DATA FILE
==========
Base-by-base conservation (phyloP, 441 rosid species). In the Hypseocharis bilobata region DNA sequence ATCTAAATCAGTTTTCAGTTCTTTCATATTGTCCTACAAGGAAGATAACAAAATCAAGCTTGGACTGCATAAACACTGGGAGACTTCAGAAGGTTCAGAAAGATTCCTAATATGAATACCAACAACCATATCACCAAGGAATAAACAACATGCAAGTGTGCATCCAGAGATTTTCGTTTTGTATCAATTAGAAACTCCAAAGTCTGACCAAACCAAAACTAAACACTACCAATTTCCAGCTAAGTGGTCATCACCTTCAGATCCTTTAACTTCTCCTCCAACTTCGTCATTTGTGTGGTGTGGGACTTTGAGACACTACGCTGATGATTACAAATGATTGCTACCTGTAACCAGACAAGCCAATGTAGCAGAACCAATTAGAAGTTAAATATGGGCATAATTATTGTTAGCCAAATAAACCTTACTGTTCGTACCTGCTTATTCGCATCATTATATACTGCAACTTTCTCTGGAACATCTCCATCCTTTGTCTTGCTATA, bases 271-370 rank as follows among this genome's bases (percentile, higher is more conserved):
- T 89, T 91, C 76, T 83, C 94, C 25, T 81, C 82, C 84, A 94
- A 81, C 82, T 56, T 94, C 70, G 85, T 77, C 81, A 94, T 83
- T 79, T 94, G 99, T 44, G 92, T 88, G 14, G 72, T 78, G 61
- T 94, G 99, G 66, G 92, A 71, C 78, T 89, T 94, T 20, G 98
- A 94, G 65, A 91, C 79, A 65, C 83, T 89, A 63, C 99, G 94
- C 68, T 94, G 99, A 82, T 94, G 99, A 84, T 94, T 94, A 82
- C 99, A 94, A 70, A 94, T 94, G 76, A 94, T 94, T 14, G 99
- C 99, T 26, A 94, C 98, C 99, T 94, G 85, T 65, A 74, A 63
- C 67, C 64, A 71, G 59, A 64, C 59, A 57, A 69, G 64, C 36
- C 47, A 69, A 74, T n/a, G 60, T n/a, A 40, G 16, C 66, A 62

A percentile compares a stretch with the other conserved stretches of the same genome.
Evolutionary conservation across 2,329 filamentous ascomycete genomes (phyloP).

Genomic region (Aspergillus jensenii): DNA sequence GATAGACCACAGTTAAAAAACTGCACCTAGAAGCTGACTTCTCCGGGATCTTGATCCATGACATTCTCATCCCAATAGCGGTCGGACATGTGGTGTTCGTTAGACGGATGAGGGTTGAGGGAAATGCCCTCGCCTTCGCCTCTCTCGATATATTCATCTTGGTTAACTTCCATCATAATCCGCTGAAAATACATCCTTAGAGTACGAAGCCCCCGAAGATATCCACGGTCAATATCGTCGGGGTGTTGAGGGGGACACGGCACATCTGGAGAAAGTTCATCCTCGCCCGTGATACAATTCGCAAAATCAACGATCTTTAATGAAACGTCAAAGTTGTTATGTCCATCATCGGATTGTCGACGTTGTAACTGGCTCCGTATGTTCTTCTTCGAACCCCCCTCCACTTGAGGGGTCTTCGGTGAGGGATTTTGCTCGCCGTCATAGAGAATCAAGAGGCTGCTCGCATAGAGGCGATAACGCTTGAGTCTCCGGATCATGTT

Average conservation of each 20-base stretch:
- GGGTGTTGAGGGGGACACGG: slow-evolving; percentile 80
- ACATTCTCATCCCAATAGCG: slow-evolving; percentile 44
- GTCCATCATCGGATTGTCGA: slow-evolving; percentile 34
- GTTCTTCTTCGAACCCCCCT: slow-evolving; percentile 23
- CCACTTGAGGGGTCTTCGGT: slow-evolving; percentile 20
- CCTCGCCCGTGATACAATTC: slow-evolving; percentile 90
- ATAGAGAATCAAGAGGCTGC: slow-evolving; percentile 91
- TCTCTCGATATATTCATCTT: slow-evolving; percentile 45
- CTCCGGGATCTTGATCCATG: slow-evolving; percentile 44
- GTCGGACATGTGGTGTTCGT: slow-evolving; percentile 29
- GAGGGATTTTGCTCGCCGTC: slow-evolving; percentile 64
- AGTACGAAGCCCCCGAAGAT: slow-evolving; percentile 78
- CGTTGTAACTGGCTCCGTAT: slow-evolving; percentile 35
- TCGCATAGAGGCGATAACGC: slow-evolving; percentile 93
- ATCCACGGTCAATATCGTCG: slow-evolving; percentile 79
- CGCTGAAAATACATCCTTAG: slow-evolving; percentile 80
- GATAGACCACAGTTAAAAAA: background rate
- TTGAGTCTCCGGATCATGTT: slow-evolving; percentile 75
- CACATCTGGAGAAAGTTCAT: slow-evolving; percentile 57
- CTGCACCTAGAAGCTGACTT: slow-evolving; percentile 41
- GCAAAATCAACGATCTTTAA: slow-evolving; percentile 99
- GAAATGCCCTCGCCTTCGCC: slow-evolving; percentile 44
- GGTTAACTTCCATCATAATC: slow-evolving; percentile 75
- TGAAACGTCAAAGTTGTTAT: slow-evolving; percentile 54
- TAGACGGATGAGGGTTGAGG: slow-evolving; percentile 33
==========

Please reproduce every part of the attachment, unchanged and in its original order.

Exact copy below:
Base-by-base conservation (phyloP, 441 rosid species). In the Hypseocharis bilobata region DNA sequence ATCTAAATCAGTTTTCAGTTCTTTCATATTGTCCTACAAGGAAGATAACAAAATCAAGCTTGGACTGCATAAACACTGGGAGACTTCAGAAGGTTCAGAAAGATTCCTAATATGAATACCAACAACCATATCACCAAGGAATAAACAACATGCAAGTGTGCATCCAGAGATTTTCGTTTTGTATCAATTAGAAACTCCAAAGTCTGACCAAACCAAAACTAAACACTACCAATTTCCAGCTAAGTGGTCATCACCTTCAGATCCTTTAACTTCTCCTCCAACTTCGTCATTTGTGTGGTGTGGGACTTTGAGACACTACGCTGATGATTACAAATGATTGCTACCTGTAACCAGACAAGCCAATGTAGCAGAACCAATTAGAAGTTAAATATGGGCATAATTATTGTTAGCCAAATAAACCTTACTGTTCGTACCTGCTTATTCGCATCATTATATACTGCAACTTTCTCTGGAACATCTCCATCCTTTGTCTTGCTATA, bases 271-370 rank as follows among this genome's bases (percentile, higher is more conserved):
- T 89, T 91, C 76, T 83, C 94, C 25, T 81, C 82, C 84, A 94
- A 81, C 82, T 56, T 94, C 70, G 85, T 77, C 81, A 94, T 83
- T 79, T 94, G 99, T 44, G 92, T 88, G 14, G 72, T 78, G 61
- T 94, G 99, G 66, G 92, A 71, C 78, T 89, T 94, T 20, G 98
- A 94, G 65, A 91, C 79, A 65, C 83, T 89, A 63, C 99, G 94
- C 68, T 94, G 99, A 82, T 94, G 99, A 84, T 94, T 94, A 82
- C 99, A 94, A 70, A 94, T 94, G 76, A 94, T 94, T 14, G 99
- C 99, T 26, A 94, C 98, C 99, T 94, G 85, T 65, A 74, A 63
- C 67, C 64, A 71, G 59, A 64, C 59, A 57, A 69, G 64, C 36
- C 47, A 69, A 74, T n/a, G 60, T n/a, A 40, G 16, C 66, A 62

A percentile compares a stretch with the other conserved stretches of the same genome.
Evolutionary conservation across 2,329 filamentous ascomycete genomes (phyloP).

Genomic region (Aspergillus jensenii): DNA sequence GATAGACCACAGTTAAAAAACTGCACCTAGAAGCTGACTTCTCCGGGATCTTGATCCATGACATTCTCATCCCAATAGCGGTCGGACATGTGGTGTTCGTTAGACGGATGAGGGTTGAGGGAAATGCCCTCGCCTTCGCCTCTCTCGATATATTCATCTTGGTTAACTTCCATCATAATCCGCTGAAAATACATCCTTAGAGTACGAAGCCCCCGAAGATATCCACGGTCAATATCGTCGGGGTGTTGAGGGGGACACGGCACATCTGGAGAAAGTTCATCCTCGCCCGTGATACAATTCGCAAAATCAACGATCTTTAATGAAACGTCAAAGTTGTTATGTCCATCATCGGATTGTCGACGTTGTAACTGGCTCCGTATGTTCTTCTTCGAACCCCCCTCCACTTGAGGGGTCTTCGGTGAGGGATTTTGCTCGCCGTCATAGAGAATCAAGAGGCTGCTCGCATAGAGGCGATAACGCTTGAGTCTCCGGATCATGTT

Average conservation of each 20-base stretch:
- GGGTGTTGAGGGGGACACGG: slow-evolving; percentile 80
- ACATTCTCATCCCAATAGCG: slow-evolving; percentile 44
- GTCCATCATCGGATTGTCGA: slow-evolving; percentile 34
- GTTCTTCTTCGAACCCCCCT: slow-evolving; percentile 23
- CCACTTGAGGGGTCTTCGGT: slow-evolving; percentile 20
- CCTCGCCCGTGATACAATTC: slow-evolving; percentile 90
- ATAGAGAATCAAGAGGCTGC: slow-evolving; percentile 91
- TCTCTCGATATATTCATCTT: slow-evolving; percentile 45
- CTCCGGGATCTTGATCCATG: slow-evolving; percentile 44
- GTCGGACATGTGGTGTTCGT: slow-evolving; percentile 29
- GAGGGATTTTGCTCGCCGTC: slow-evolving; percentile 64
- AGTACGAAGCCCCCGAAGAT: slow-evolving; percentile 78
- CGTTGTAACTGGCTCCGTAT: slow-evolving; percentile 35
- TCGCATAGAGGCGATAACGC: slow-evolving; percentile 93
- ATCCACGGTCAATATCGTCG: slow-evolving; percentile 79
- CGCTGAAAATACATCCTTAG: slow-evolving; percentile 80
- GATAGACCACAGTTAAAAAA: background rate
- TTGAGTCTCCGGATCATGTT: slow-evolving; percentile 75
- CACATCTGGAGAAAGTTCAT: slow-evolving; percentile 57
- CTGCACCTAGAAGCTGACTT: slow-evolving; percentile 41
- GCAAAATCAACGATCTTTAA: slow-evolving; percentile 99
- GAAATGCCCTCGCCTTCGCC: slow-evolving; percentile 44
- GGTTAACTTCCATCATAATC: slow-evolving; percentile 75
- TGAAACGTCAAAGTTGTTAT: slow-evolving; percentile 54
- TAGACGGATGAGGGTTGAGG: slow-evolving; percentile 33